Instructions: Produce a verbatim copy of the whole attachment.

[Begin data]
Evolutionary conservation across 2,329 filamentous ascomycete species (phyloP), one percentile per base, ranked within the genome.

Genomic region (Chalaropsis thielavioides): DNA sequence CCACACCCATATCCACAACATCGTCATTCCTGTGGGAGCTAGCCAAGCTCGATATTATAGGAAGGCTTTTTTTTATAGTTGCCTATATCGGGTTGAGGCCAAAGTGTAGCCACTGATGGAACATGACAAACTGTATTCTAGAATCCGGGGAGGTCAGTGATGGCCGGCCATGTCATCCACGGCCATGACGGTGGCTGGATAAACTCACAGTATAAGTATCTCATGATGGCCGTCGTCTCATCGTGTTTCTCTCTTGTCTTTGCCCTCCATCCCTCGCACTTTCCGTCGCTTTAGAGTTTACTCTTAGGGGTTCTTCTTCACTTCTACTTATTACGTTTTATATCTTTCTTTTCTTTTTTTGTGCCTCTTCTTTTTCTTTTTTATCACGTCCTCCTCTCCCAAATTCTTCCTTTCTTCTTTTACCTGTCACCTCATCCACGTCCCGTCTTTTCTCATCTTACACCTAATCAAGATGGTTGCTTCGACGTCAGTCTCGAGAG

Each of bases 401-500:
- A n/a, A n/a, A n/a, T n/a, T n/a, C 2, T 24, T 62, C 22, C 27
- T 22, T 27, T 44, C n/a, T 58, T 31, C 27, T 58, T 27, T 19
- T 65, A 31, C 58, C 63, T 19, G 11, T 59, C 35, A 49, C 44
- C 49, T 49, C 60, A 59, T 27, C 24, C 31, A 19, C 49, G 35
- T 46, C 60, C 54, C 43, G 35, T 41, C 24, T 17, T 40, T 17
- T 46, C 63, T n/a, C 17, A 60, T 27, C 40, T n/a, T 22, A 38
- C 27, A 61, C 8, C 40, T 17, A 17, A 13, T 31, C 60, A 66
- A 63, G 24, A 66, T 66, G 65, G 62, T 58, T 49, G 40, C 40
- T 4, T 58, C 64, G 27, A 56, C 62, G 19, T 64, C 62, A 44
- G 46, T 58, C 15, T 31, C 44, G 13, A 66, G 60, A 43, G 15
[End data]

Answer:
Evolutionary conservation across 2,329 filamentous ascomycete species (phyloP), one percentile per base, ranked within the genome.

Genomic region (Chalaropsis thielavioides): DNA sequence CCACACCCATATCCACAACATCGTCATTCCTGTGGGAGCTAGCCAAGCTCGATATTATAGGAAGGCTTTTTTTTATAGTTGCCTATATCGGGTTGAGGCCAAAGTGTAGCCACTGATGGAACATGACAAACTGTATTCTAGAATCCGGGGAGGTCAGTGATGGCCGGCCATGTCATCCACGGCCATGACGGTGGCTGGATAAACTCACAGTATAAGTATCTCATGATGGCCGTCGTCTCATCGTGTTTCTCTCTTGTCTTTGCCCTCCATCCCTCGCACTTTCCGTCGCTTTAGAGTTTACTCTTAGGGGTTCTTCTTCACTTCTACTTATTACGTTTTATATCTTTCTTTTCTTTTTTTGTGCCTCTTCTTTTTCTTTTTTATCACGTCCTCCTCTCCCAAATTCTTCCTTTCTTCTTTTACCTGTCACCTCATCCACGTCCCGTCTTTTCTCATCTTACACCTAATCAAGATGGTTGCTTCGACGTCAGTCTCGAGAG

Each of bases 401-500:
- A n/a, A n/a, A n/a, T n/a, T n/a, C 2, T 24, T 62, C 22, C 27
- T 22, T 27, T 44, C n/a, T 58, T 31, C 27, T 58, T 27, T 19
- T 65, A 31, C 58, C 63, T 19, G 11, T 59, C 35, A 49, C 44
- C 49, T 49, C 60, A 59, T 27, C 24, C 31, A 19, C 49, G 35
- T 46, C 60, C 54, C 43, G 35, T 41, C 24, T 17, T 40, T 17
- T 46, C 63, T n/a, C 17, A 60, T 27, C 40, T n/a, T 22, A 38
- C 27, A 61, C 8, C 40, T 17, A 17, A 13, T 31, C 60, A 66
- A 63, G 24, A 66, T 66, G 65, G 62, T 58, T 49, G 40, C 40
- T 4, T 58, C 64, G 27, A 56, C 62, G 19, T 64, C 62, A 44
- G 46, T 58, C 15, T 31, C 44, G 13, A 66, G 60, A 43, G 15